Egypt’s ceasefire proposal to end the escalating conflict between Hamas and Israel will not be amended, Foreign Minister Sameh Shoukry said Monday night, despite Hamas’ rejection of it when proposed last week.
Shoukry’s comments came in a joint press conference with United Nations Secretary General Ban Ki Moon, who said that he is looking not only to stop the violence in Gaza but also to find a lasting solution to “address the root causes” of the decades-old conflict.
The foreign minister stressed: “The core [of the ceasefire proposal] is to protect the Palestinian people.” He added: “When we drafted it we were aiming at having it accepted by both parties to help them deal with all issues of mutual interest.” He highlighted the provision in the proposal for opening the Egyptian controlled Rafah border “when stability is established”.
The 2012 ceasefire stipulated the opening of Gaza’s borders within 24-hours of the acceptance of the agreement. Shoukry said that security issues in the volatile Sinai Peninsula must be taken into account, as well as the “needs of the Palestinian people”.
Hamas spokesman Fawzi Bourham said on Sunday that the group is “keen” for Egypt to play a role in the ceasefire talks. He also confirmed that Hamas handed over its terms for a ceasefire to Turkey Qatar and the Arab League and countries are welcome to “move diplomatically and politically with the decision-makers including Egypt”. The group have called for the lifting of the air, land and sea blockade imposed upon Gaza by Israel.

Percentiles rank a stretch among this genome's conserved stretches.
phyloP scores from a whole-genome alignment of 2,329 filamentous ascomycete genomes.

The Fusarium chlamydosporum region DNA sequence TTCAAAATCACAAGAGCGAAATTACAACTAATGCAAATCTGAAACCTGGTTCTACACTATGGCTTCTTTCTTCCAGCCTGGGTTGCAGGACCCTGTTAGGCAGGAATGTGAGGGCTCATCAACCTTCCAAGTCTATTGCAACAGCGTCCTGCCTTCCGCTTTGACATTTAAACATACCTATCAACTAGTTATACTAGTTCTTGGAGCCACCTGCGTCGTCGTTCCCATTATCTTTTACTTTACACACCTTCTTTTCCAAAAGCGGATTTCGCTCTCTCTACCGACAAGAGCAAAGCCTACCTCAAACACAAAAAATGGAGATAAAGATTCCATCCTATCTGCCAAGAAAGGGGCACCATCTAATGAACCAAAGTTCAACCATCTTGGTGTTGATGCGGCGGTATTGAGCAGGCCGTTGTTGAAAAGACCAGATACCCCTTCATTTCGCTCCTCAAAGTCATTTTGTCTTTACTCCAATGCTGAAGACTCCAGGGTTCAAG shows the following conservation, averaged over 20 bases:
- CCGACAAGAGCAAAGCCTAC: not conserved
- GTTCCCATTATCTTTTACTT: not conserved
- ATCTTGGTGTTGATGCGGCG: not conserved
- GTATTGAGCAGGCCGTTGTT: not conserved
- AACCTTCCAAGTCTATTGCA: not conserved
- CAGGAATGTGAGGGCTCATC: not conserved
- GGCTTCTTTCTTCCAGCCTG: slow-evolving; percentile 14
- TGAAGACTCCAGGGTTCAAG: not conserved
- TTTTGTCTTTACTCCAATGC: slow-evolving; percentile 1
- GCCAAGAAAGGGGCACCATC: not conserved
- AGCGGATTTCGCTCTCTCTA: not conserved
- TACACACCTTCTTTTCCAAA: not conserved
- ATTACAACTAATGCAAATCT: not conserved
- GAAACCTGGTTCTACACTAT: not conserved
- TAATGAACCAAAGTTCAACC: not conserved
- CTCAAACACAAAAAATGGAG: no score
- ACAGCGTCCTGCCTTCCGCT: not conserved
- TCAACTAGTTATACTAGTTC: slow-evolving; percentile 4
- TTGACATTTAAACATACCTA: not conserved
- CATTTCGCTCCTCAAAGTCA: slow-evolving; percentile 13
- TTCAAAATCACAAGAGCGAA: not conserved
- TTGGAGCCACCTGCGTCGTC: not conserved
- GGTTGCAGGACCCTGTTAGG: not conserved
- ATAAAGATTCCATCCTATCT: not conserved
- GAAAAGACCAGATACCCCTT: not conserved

Ban, who arrived in Cairo on Monday from Kuwait as part of a regional tour to find an end to the crisis, said: “too many civilians and children are paying prise for escalation” adding that “the images we see sear the soul”.
Last Thursday Israel launched a ground operation in Gaza citing the rejection of the ceasefire and the breaking of a “humanitarian pause”. Israeli Prime Minister Benjamin Netanyahu said the ground offensive “will be expanded until the goal is achieved, restoring quiet to the citizens of Israel for a long period”. The stated targets are Hamas members and missile stockpiles in the Gaza Strip.
Ban stressed on Monday: “Gaza is an open wound and Band-Aid won’t help.” Ban said he came to Cairo with two messages: “First, the violence must stop. It must stop now [and] all sides must allow space” for humanitarian assistance in Gaza. The second was to change the “status quo” in Gaza, saying: “We cannot claim victory for going back to how things were before”.
Following his meeting at the foreign ministry, Ban is scheduled to meet with Arab League Secretary General Nabil El-Araby and United States Secretary of State John Kerry following his arrival from Washington on Monday night.
Ban’s visit to Cairo comes on the heels of a meeting in Qatar with Palestinian Authority President Mahmoud Abbas on Sunday. He is set to travel to Jerusalem, Ramallah and Amman in the coming days.
Ahead of their meeting Ban reiterated his call for a ceasefire and pledged to continue efforts to achieve this as he travels the region. He called for “an immediate end to the Israeli military operation in Gaza and the rocket fire by Hamas and Islamic Jihad”.
Egypt’s relationship with Hamas deteriorated following the ouster of former president Mohamed Morsi last year. Hamas is an offshoot of the Muslim Brotherhood, of which Morsi is a member. In March an Egyptian court issued a ban on Hamas activities inside Egypt and ordered the seizure of the group’s offices and assets.
Israel accepted the Egypt’s ceasefire proposal last week and ordered its forces to stop airstrikes on the densely populated Gaza Strip. Rockets continued to be fired towards Israel and the airstrikes resumed.